Trondheim canal

Canal harbour in central Trondheim.
Norways only lifting for railroads crosses the canal.

History:
The Trondheim canal, or rather canal harbour, was built during the 1870ies and was ready for use in 1884. It was built by raising the sandbanks utside town and building quays and railroad station on this articifially built island. The whole area is an island.
The quays at the seaside were built for ships going overseas and the quays on the town side for local ships. Between these quays a new central railway station for Trondheim was built.
When the railroad was changed from narrow gauge to normal gauge a lifting bridge was built at Skansen at the western part och the canal. This bridge was opened for traffic in 1918, and is the only lifting bridge for railroads in Norway that is still used.
In the eastern part of the canal there are to two lifting bridges for cars, but they are not in use any longer.
The canal has one further connection to the sea, the Ravnkloa canal. It runs from the midst of the canal out to the sea. There's a fixed bridge crossing the canal. Small sightseeingboats to the old castle Munkholmen use this canal in the sumnmer.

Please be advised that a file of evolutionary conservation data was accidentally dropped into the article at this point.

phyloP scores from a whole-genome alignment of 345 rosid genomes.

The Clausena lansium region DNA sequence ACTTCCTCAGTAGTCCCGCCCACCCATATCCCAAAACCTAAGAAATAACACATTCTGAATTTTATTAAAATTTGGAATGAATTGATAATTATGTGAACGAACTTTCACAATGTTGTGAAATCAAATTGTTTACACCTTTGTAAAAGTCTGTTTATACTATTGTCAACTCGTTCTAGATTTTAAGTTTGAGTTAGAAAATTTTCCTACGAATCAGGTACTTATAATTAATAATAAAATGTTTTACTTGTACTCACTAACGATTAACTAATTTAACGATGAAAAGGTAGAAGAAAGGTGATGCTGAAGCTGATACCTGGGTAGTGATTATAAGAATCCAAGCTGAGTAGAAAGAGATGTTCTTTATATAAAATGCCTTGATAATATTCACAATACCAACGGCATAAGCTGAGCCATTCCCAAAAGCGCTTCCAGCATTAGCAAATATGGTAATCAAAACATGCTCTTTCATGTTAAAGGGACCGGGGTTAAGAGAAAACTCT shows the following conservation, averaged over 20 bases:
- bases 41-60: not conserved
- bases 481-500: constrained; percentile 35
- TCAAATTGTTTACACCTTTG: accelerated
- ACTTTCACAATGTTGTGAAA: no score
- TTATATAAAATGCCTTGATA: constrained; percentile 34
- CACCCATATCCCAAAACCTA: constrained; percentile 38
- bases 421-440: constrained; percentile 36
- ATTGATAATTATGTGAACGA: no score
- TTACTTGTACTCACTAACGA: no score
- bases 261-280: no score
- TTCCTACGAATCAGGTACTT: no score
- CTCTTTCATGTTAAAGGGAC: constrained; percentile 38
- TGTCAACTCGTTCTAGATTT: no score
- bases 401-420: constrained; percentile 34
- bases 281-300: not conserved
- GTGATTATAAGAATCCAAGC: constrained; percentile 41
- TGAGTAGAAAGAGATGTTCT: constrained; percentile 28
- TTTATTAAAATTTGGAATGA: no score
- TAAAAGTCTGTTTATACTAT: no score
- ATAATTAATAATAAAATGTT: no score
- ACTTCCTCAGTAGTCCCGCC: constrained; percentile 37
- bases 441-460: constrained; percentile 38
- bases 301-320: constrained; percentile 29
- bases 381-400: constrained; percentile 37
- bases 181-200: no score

The museum by the canal

View towards east

The museum by the canal

View towards east

View towards west

Boats in the canalharbour

View towards west

Boats in the canalharbour

© Pictures from 2001 by Anders Arnholm


Source: Werner Werenskiold: "Norge vårt land", første bind, 1941. Uppgifterna förmedlade av Jahn Børe Jahnsen.
Do send comments or further information to Bosse Arnholm!

 

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This page was modified at 12-08-06